Enjoying the Throne on a day hike is the best way to experience it, but this spot is no secret and is heavily trafficked, particularly on the weekends. The road up Mount Judea is extremely steep and crooked; your first clue that you’re in for a visual treat. It’s worth noting that there are only a few primitive camping areas here and a vault toilet.

4. White Rock Mountain

White Rock Mountain

Photo: Arkansas

While the Buffalo National River corridor is home to many grand views, the Ozark National Forest lays claim to other hot spots, like White Rock Mountain. Hiking and taking in the scenery is a prime activity here. For a bird’s-eye view of the vast and rolling Ozark countryside, you have your choice of White Rock Rim Trail, an easy two-mile loop circling the 2,309-foot mountain, or the White Rock West Trail, a moderate hike along beautiful bluffs. The Rim Trail is perfect for watching sunrises and sunsets.

White Rock Mountain is the hub for several trail systems including the Ozark Highlands Trail (OHT) that runs more than 200 miles through the Ozarks. Rustic cabins and campgrounds book quickly, especially in the fall, and there are nominal fees per vehicle for day use or overnight parking for the OHT.

5. Yellow Rock

Yellow Rock Trail at Devil's Den State Park

Photo: Arkansas State Tourism/Facebook

Encompassing about 2,000 unspoiled acres adjoining the Ozark National Forest is Devil’s Den State Park, one of the most popular parks in the Arkansas State Parks system. Known for its Civilian Conservation Corps-built buildings and trails, it’s also a big draw for its spectacular scenery. The park’s Yellow Rock Trail shows off cedar glades, interesting rock formations, and a lofty view of Lee Creek Valley.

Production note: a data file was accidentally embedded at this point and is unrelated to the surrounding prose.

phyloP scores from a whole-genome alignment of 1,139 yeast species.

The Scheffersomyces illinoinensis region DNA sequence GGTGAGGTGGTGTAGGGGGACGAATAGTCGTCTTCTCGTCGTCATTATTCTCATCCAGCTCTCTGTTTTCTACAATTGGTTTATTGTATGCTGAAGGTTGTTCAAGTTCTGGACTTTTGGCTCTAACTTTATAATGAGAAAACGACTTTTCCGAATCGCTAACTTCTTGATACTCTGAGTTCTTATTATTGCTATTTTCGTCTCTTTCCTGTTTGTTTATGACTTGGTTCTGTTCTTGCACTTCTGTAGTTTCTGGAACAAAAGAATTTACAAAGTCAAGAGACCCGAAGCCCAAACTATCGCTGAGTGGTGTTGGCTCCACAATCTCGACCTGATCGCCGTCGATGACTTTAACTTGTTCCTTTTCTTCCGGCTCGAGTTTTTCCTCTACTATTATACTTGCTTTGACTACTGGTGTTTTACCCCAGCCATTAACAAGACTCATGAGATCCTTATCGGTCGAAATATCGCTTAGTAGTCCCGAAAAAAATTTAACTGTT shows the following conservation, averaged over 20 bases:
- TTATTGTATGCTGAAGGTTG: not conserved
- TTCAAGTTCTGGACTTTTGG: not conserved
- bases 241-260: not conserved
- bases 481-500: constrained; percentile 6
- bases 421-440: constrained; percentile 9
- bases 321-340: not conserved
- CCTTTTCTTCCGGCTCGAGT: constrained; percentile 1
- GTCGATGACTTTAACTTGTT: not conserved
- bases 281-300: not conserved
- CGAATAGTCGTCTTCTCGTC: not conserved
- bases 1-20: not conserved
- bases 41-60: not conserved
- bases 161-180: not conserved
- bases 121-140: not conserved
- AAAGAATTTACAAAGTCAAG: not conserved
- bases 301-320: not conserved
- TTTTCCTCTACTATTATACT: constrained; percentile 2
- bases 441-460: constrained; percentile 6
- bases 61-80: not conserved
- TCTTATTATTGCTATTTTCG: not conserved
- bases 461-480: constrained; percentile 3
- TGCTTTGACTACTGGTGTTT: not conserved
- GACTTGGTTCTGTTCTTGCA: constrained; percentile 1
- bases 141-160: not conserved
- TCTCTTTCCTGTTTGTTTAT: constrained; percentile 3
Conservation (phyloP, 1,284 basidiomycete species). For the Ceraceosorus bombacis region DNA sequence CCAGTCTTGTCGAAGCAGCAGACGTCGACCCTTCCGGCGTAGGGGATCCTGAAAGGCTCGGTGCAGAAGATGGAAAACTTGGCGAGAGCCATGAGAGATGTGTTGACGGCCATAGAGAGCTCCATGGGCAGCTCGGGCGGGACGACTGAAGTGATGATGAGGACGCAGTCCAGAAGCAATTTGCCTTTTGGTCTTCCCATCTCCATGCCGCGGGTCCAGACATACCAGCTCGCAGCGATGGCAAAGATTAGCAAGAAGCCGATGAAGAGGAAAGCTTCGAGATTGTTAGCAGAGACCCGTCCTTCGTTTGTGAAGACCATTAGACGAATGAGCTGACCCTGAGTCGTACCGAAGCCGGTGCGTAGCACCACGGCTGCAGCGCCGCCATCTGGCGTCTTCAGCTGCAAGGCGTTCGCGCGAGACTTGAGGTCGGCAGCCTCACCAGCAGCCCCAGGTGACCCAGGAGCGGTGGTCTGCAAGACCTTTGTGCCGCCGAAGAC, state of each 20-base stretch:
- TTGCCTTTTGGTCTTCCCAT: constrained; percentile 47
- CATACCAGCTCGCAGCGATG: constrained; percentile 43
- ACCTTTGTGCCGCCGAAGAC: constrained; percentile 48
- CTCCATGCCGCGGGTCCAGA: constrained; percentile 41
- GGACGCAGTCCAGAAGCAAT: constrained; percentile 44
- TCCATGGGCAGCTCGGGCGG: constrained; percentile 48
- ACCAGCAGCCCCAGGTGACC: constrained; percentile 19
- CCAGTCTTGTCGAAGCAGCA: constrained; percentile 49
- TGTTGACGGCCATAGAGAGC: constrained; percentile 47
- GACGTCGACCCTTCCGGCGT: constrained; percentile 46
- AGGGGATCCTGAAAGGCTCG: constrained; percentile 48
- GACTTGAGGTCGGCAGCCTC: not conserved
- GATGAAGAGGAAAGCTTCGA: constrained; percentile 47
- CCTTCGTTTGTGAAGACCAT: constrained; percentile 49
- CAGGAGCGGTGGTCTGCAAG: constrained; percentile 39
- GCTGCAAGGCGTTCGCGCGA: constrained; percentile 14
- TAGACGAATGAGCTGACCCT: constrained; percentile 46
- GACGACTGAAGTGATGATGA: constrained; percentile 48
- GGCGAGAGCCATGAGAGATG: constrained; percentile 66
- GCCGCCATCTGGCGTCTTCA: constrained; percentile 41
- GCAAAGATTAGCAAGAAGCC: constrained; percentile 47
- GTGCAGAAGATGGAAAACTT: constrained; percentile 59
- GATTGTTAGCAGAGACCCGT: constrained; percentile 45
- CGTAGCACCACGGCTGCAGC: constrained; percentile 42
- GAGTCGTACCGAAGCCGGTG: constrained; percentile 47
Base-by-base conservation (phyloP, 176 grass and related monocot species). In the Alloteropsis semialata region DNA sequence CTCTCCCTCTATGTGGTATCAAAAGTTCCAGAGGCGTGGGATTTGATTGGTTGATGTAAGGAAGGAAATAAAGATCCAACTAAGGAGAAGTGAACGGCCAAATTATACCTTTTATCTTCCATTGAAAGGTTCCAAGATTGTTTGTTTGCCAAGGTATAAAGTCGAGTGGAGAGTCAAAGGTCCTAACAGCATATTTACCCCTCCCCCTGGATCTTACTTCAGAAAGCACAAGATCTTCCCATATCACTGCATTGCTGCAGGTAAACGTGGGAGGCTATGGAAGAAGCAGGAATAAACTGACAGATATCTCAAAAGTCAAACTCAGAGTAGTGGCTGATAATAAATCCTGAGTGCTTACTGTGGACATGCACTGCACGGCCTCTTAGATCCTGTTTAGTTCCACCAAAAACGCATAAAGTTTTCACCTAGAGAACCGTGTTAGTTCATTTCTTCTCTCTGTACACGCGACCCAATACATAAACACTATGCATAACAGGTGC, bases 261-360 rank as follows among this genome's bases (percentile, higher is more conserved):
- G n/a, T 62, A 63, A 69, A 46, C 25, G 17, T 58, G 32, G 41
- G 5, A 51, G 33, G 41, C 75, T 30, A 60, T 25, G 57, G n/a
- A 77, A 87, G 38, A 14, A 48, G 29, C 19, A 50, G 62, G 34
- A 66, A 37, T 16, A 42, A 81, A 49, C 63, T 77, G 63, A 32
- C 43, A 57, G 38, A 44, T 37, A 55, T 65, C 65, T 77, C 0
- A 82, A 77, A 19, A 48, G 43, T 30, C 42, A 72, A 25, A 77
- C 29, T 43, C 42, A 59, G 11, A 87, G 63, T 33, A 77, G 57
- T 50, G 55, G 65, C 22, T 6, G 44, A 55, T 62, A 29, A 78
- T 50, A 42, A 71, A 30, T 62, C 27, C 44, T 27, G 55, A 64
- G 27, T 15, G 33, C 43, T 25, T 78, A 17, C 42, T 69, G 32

Just three miles, round trip, this is a day hike of moderate difficulty. A National Recreation Trail, it also has a starring role in the critically acclaimed HBO crime drama True Detective, which was filmed in and around the nearby college town of Fayetteville. Devil’s Den State Park also offers backpacking, equestrian and mountain bike trails, RV spaces, tent camping, seasonal swimming pool, nature programs, cabins, and interpretive programs.

6. Kings Bluff and Pedestal Rocks

Pedestal Rocks

Photo: Arkansas State Tourism/Facebook

Pedestal Rock Trailhead leads to two distinct overlooks nestled in the hardwood forests of the Ozark Mountains. The trailhead accesses the 1.7-mile King’s Bluff Loop Trail, which not only leads to a large flat bluff top with simply fantastic views of the surrounding valley, but also has a waterfall that flows over its ledge. The same trailhead also connects to the 2.5-mile Pedestal Rocks Loop Trail, parts of which follow along the edge of high bluffs. Here you’ll find weathered limestone columns that look like huge pedestals and a panoramic view of the valley and Illinois Bayou’s North Fork.

Both trails are considered easy despite some steep sections. You can enjoy the Arkansas geology lesson as you hike. Here you’ll see layer upon layer of sediment deposited when the area was under water millions of years ago, before the land raised to form a dome called the Ozark Plateau.